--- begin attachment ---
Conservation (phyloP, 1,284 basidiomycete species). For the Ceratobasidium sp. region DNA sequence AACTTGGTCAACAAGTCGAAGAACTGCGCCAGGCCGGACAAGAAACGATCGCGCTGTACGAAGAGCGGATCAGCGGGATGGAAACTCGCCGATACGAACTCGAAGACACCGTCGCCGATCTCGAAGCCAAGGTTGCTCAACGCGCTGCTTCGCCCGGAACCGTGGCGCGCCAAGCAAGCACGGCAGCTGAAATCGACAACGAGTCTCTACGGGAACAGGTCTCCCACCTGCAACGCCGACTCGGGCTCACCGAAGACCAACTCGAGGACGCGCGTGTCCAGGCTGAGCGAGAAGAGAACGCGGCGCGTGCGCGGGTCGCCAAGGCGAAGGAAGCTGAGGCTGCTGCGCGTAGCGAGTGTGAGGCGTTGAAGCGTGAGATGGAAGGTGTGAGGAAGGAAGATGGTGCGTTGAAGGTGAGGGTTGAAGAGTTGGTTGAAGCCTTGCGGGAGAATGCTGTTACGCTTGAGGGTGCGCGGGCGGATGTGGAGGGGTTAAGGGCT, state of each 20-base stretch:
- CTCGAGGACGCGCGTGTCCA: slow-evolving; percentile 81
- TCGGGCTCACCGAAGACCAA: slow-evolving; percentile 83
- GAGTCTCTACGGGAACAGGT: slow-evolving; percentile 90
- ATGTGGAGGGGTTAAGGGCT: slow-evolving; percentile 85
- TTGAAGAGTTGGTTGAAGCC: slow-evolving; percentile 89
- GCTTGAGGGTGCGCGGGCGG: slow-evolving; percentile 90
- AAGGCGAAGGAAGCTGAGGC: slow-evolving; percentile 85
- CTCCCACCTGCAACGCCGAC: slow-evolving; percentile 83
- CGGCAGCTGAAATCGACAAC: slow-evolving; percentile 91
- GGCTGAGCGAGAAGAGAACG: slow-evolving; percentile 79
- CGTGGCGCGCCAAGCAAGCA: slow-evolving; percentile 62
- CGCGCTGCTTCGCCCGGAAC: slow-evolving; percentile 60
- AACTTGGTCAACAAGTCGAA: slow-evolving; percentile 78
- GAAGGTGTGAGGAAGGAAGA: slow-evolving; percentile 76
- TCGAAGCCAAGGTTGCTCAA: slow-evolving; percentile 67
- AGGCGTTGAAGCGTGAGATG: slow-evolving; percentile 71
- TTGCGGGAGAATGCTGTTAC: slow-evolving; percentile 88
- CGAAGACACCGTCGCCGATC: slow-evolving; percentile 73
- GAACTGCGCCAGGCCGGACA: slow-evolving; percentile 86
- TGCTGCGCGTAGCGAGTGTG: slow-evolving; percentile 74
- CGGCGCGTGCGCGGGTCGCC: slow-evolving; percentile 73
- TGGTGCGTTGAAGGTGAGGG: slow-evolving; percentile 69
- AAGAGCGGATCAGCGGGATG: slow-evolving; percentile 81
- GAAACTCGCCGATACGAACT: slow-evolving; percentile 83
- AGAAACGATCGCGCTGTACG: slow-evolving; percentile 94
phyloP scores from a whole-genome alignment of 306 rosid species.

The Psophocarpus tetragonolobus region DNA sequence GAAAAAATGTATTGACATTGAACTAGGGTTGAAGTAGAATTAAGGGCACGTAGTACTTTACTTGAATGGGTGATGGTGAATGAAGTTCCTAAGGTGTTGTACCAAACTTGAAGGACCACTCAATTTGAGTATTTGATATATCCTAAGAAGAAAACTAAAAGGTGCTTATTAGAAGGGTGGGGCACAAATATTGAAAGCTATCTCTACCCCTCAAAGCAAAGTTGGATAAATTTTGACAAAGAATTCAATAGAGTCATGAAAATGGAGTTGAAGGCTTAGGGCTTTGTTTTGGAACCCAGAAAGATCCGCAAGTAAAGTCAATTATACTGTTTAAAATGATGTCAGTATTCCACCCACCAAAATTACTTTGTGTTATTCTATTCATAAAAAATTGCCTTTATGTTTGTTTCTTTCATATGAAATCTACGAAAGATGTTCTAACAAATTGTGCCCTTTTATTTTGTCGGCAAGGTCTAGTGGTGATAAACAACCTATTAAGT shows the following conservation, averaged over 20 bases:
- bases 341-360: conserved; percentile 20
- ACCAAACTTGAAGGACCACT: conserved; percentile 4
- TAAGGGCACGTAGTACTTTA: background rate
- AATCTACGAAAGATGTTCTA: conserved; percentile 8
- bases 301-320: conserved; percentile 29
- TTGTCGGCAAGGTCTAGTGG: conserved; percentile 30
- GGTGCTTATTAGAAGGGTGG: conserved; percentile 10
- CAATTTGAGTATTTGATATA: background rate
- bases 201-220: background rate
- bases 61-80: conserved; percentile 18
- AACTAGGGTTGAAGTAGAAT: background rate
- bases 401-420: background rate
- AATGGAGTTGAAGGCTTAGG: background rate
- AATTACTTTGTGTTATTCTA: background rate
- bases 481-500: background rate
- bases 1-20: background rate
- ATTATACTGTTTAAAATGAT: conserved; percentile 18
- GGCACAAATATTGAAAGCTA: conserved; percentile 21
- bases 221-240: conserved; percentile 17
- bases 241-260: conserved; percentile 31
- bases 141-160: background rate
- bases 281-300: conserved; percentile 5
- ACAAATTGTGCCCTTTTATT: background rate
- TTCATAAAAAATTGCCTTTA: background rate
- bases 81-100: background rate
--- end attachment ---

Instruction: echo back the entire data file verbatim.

Conservation (phyloP, 1,284 basidiomycete species). For the Ceratobasidium sp. region DNA sequence AACTTGGTCAACAAGTCGAAGAACTGCGCCAGGCCGGACAAGAAACGATCGCGCTGTACGAAGAGCGGATCAGCGGGATGGAAACTCGCCGATACGAACTCGAAGACACCGTCGCCGATCTCGAAGCCAAGGTTGCTCAACGCGCTGCTTCGCCCGGAACCGTGGCGCGCCAAGCAAGCACGGCAGCTGAAATCGACAACGAGTCTCTACGGGAACAGGTCTCCCACCTGCAACGCCGACTCGGGCTCACCGAAGACCAACTCGAGGACGCGCGTGTCCAGGCTGAGCGAGAAGAGAACGCGGCGCGTGCGCGGGTCGCCAAGGCGAAGGAAGCTGAGGCTGCTGCGCGTAGCGAGTGTGAGGCGTTGAAGCGTGAGATGGAAGGTGTGAGGAAGGAAGATGGTGCGTTGAAGGTGAGGGTTGAAGAGTTGGTTGAAGCCTTGCGGGAGAATGCTGTTACGCTTGAGGGTGCGCGGGCGGATGTGGAGGGGTTAAGGGCT, state of each 20-base stretch:
- CTCGAGGACGCGCGTGTCCA: slow-evolving; percentile 81
- TCGGGCTCACCGAAGACCAA: slow-evolving; percentile 83
- GAGTCTCTACGGGAACAGGT: slow-evolving; percentile 90
- ATGTGGAGGGGTTAAGGGCT: slow-evolving; percentile 85
- TTGAAGAGTTGGTTGAAGCC: slow-evolving; percentile 89
- GCTTGAGGGTGCGCGGGCGG: slow-evolving; percentile 90
- AAGGCGAAGGAAGCTGAGGC: slow-evolving; percentile 85
- CTCCCACCTGCAACGCCGAC: slow-evolving; percentile 83
- CGGCAGCTGAAATCGACAAC: slow-evolving; percentile 91
- GGCTGAGCGAGAAGAGAACG: slow-evolving; percentile 79
- CGTGGCGCGCCAAGCAAGCA: slow-evolving; percentile 62
- CGCGCTGCTTCGCCCGGAAC: slow-evolving; percentile 60
- AACTTGGTCAACAAGTCGAA: slow-evolving; percentile 78
- GAAGGTGTGAGGAAGGAAGA: slow-evolving; percentile 76
- TCGAAGCCAAGGTTGCTCAA: slow-evolving; percentile 67
- AGGCGTTGAAGCGTGAGATG: slow-evolving; percentile 71
- TTGCGGGAGAATGCTGTTAC: slow-evolving; percentile 88
- CGAAGACACCGTCGCCGATC: slow-evolving; percentile 73
- GAACTGCGCCAGGCCGGACA: slow-evolving; percentile 86
- TGCTGCGCGTAGCGAGTGTG: slow-evolving; percentile 74
- CGGCGCGTGCGCGGGTCGCC: slow-evolving; percentile 73
- TGGTGCGTTGAAGGTGAGGG: slow-evolving; percentile 69
- AAGAGCGGATCAGCGGGATG: slow-evolving; percentile 81
- GAAACTCGCCGATACGAACT: slow-evolving; percentile 83
- AGAAACGATCGCGCTGTACG: slow-evolving; percentile 94
phyloP scores from a whole-genome alignment of 306 rosid species.

The Psophocarpus tetragonolobus region DNA sequence GAAAAAATGTATTGACATTGAACTAGGGTTGAAGTAGAATTAAGGGCACGTAGTACTTTACTTGAATGGGTGATGGTGAATGAAGTTCCTAAGGTGTTGTACCAAACTTGAAGGACCACTCAATTTGAGTATTTGATATATCCTAAGAAGAAAACTAAAAGGTGCTTATTAGAAGGGTGGGGCACAAATATTGAAAGCTATCTCTACCCCTCAAAGCAAAGTTGGATAAATTTTGACAAAGAATTCAATAGAGTCATGAAAATGGAGTTGAAGGCTTAGGGCTTTGTTTTGGAACCCAGAAAGATCCGCAAGTAAAGTCAATTATACTGTTTAAAATGATGTCAGTATTCCACCCACCAAAATTACTTTGTGTTATTCTATTCATAAAAAATTGCCTTTATGTTTGTTTCTTTCATATGAAATCTACGAAAGATGTTCTAACAAATTGTGCCCTTTTATTTTGTCGGCAAGGTCTAGTGGTGATAAACAACCTATTAAGT shows the following conservation, averaged over 20 bases:
- bases 341-360: conserved; percentile 20
- ACCAAACTTGAAGGACCACT: conserved; percentile 4
- TAAGGGCACGTAGTACTTTA: background rate
- AATCTACGAAAGATGTTCTA: conserved; percentile 8
- bases 301-320: conserved; percentile 29
- TTGTCGGCAAGGTCTAGTGG: conserved; percentile 30
- GGTGCTTATTAGAAGGGTGG: conserved; percentile 10
- CAATTTGAGTATTTGATATA: background rate
- bases 201-220: background rate
- bases 61-80: conserved; percentile 18
- AACTAGGGTTGAAGTAGAAT: background rate
- bases 401-420: background rate
- AATGGAGTTGAAGGCTTAGG: background rate
- AATTACTTTGTGTTATTCTA: background rate
- bases 481-500: background rate
- bases 1-20: background rate
- ATTATACTGTTTAAAATGAT: conserved; percentile 18
- GGCACAAATATTGAAAGCTA: conserved; percentile 21
- bases 221-240: conserved; percentile 17
- bases 241-260: conserved; percentile 31
- bases 141-160: background rate
- bases 281-300: conserved; percentile 5
- ACAAATTGTGCCCTTTTATT: background rate
- TTCATAAAAAATTGCCTTTA: background rate
- bases 81-100: background rate